The GNCTU failed as a trade union project in 1834, as its leadership counterposed its general aims to the immediate sectional struggles of affiliated groups, particularly the tailors. But it was strong enough to organise the mass campaign which led the government to back down over Tolpuddle. And at least partly out of its ruins grew Chartism. By 1838 George Loveless was back in Dorset organising campaigns for fair wages … and the vote.
The Tolpuddle prosecution was thus an ‘aftershock’ of the repeal of the Combination Acts, as the prosecutor and the lawyers temporarily found a way to circumvent repeal by abusing other legislation. Within two years this attempt was defeated: the government backed down in the face of broad solidarity campaigning. But this campaigning was not the product of respectable lobbying on minimalist demands. On the one side, it was part of the work of a broad movement which sought a radical overthrow of the political and social order – whether this movement took the form of the GNCTU or of Chartism. On the other, the government’s back-down aimed, as the original repeal of the Combination Acts had aimed, towards domesticating and depoliticising trade unionism.
Put in fear
The repeal of the Combination Acts and the back-down over Tolpuddle came because the governments and the possessing classes were put in fear of something worse … widespread violent and disorderly class struggles, and the growth of a class-political consciousness out of which developed the GNCTU and Chartism. This narrative is not unique in the history of the British labour movement.
Chartism was defeated in 1848 by precisely targeted repression. But this repression was also accompanied by (carefully separate) substantive concessions: the Factories Acts 1847 and 1850, limiting working hours.
In the 1860s, British trade unionists and leftists developed a broad campaign in solidarity with the struggle against slavery in the American civil war. Out of the campaign developed the First International. At the same time a militant campaign for extension of the suffrage, led by the Reform League, was waged. The concessions this time were the Reform Act 1867, letting some better-off skilled workers vote, and the Trade Union Act 1871. As with Tolpuddle, the employers and their lawyers and judges found ways to resist the new act and two more were needed to do the job: the Conspiracy and Protection of Property Act 1875; and Employers and Workmen Act 1875.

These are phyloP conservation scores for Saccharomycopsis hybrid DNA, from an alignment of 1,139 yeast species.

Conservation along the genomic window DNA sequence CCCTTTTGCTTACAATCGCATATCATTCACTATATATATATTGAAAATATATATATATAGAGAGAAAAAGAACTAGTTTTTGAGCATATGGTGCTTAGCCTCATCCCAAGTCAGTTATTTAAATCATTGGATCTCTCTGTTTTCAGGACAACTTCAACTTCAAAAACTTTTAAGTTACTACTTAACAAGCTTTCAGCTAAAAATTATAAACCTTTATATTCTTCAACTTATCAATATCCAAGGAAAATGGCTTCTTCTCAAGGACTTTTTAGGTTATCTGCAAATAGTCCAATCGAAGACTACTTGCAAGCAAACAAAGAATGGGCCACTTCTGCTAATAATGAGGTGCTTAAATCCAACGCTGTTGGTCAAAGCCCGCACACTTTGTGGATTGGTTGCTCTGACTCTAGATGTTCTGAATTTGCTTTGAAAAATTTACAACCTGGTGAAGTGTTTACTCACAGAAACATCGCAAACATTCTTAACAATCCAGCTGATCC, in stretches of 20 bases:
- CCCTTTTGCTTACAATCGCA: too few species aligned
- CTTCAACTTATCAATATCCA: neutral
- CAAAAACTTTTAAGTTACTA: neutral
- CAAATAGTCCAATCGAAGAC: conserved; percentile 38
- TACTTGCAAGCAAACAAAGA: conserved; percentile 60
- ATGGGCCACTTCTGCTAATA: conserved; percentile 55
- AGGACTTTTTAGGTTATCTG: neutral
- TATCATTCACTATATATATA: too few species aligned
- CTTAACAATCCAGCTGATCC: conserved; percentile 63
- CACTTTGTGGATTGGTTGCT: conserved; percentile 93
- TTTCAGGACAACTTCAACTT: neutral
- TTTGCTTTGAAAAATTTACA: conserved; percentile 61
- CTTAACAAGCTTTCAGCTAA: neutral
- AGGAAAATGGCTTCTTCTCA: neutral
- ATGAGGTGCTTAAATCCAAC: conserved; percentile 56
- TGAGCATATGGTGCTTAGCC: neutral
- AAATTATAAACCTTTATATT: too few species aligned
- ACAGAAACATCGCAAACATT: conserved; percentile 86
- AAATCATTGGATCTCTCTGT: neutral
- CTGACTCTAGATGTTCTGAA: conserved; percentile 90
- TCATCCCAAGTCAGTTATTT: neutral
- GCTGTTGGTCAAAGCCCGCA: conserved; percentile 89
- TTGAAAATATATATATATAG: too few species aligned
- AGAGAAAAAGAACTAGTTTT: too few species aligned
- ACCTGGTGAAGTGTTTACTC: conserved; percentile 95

1914-18 produced growth of the illegal shop stewards’ movement, the Clyde and Sheffield Workers’ Committees, and at the end of the war army mutinies and industrial action against the intervention in Russia. The major concession was the extension of the suffrage in 1918 to all men over the age of 21; a lot of industrial co-determination schemes were also floated, but rapidly abandoned.
1939-45 saw the revival, again, of the illegal shop stewards’ movement and illegal strikes. The Chamberlain government fell after that well known ultra-left, Ernie Bevin, went round the country making speeches threatening that the working class should take over to conduct the war effectively. After the USSR was drawn in, the Communist Party grew dramatically. By 1945 the regime was in no mood to attempt to rerun the combination of repression with concessions of the end of World War I, and the press swung behind Labour to deliver large-scale concessions.
The British ruling class is thus adept at meeting militant struggles with a combination of immediate repression and – hopefully delayed – concessions. It was already using this tactic before the Combination Acts. As long as the concessions can be somehow separated from the immediate demands of militants, they can be presented as (a) what the regime intended to do all along, and/or (b) the product of the peaceful, lobbying road taken by ‘responsible’ leaders.
The result is a sort of capitalist selective breeding of trade union and Labour leaders. Leon Trotsky remarked on it in Where is Britain going? (1924), drawing an analogy with pigeon-fanciers who had supposedly produced pigeons with beaks too short to break out of the shell.
Another angle on the same phenomenon: the old Civil and Public Service Association (now amalgamated in PCS) published in 1980 a history of itself under the title From humble petition to militant action. This may well be a fair characterisation of the history of trade unionism in the civil service. But the general history of the trade union leaderships would perhaps be better characterised by reversing it: From militant action to humble petition. The story of Tolpuddle as representing “the moral power of the working class” is a part of the process by which Labour and TUC leaders ‘educate’ workers for humble petition and against militant action.
It should be obvious today that humble petition – the Fabian-Labourite policy of legalism, lobbying and ‘realism’ – is not working. What we get is a ratchet effect against trade union freedom. Heath’s industrial relations legislation was not repealed, but replaced by Labour’s ‘realistic’ 1974 Trade Union and Labour Relations Act, which maintained higher levels of control than pre-1971. That paved the way for Thatcher’s anti-union laws. The New Labour ‘realists’ left 98% of Thatcher’s anti-union laws in place. That paved the way for today’s judicial offensive against the unions and Tory talk of a new round of anti-union laws.
‘Realism’ today infects even the organised far left. Take, for example, the Socialist Workers Party. Its distorted version of the ‘united front policy’ demands that it unite with the right wing of the movement – on whatever platform the right wing requires. Their difference is merely on method: moderate demands, they say, but militant action. The idea is an illusion: who, apart from a few students and ex-students, will risk jail or the dole to fight for … a return to Keynesian demand management?